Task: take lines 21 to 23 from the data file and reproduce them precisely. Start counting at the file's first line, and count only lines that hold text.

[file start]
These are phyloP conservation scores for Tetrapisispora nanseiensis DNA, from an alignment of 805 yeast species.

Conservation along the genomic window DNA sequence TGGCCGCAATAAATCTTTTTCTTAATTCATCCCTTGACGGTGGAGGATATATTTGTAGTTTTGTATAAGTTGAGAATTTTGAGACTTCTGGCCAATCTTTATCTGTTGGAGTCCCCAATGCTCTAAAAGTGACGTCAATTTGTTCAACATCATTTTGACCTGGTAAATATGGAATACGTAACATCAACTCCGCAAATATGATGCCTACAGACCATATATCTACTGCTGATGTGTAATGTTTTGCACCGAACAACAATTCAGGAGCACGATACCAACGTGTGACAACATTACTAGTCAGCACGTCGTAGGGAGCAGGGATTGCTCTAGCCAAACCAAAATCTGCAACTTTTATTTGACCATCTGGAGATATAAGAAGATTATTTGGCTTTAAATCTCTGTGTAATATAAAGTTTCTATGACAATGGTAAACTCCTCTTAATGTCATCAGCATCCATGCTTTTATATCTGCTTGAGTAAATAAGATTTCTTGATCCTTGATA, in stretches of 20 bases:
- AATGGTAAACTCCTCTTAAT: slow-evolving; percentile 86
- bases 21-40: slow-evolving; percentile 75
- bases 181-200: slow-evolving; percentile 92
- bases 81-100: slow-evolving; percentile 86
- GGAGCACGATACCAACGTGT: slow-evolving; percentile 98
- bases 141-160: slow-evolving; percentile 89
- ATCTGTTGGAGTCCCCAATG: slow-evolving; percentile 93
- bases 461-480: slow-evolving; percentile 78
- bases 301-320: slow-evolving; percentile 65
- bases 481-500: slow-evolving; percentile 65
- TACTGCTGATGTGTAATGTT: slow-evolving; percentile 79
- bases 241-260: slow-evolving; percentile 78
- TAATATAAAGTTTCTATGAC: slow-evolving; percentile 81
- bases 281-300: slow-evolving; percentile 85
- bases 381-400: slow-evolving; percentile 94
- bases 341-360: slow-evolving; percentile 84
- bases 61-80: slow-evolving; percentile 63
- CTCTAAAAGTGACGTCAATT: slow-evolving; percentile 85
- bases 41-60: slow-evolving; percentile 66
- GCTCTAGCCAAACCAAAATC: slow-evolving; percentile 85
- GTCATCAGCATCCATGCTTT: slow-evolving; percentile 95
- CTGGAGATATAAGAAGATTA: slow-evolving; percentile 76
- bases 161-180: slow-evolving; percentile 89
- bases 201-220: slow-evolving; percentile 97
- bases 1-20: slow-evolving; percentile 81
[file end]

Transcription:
- bases 41-60: slow-evolving; percentile 66
- GCTCTAGCCAAACCAAAATC: slow-evolving; percentile 85
- GTCATCAGCATCCATGCTTT: slow-evolving; percentile 95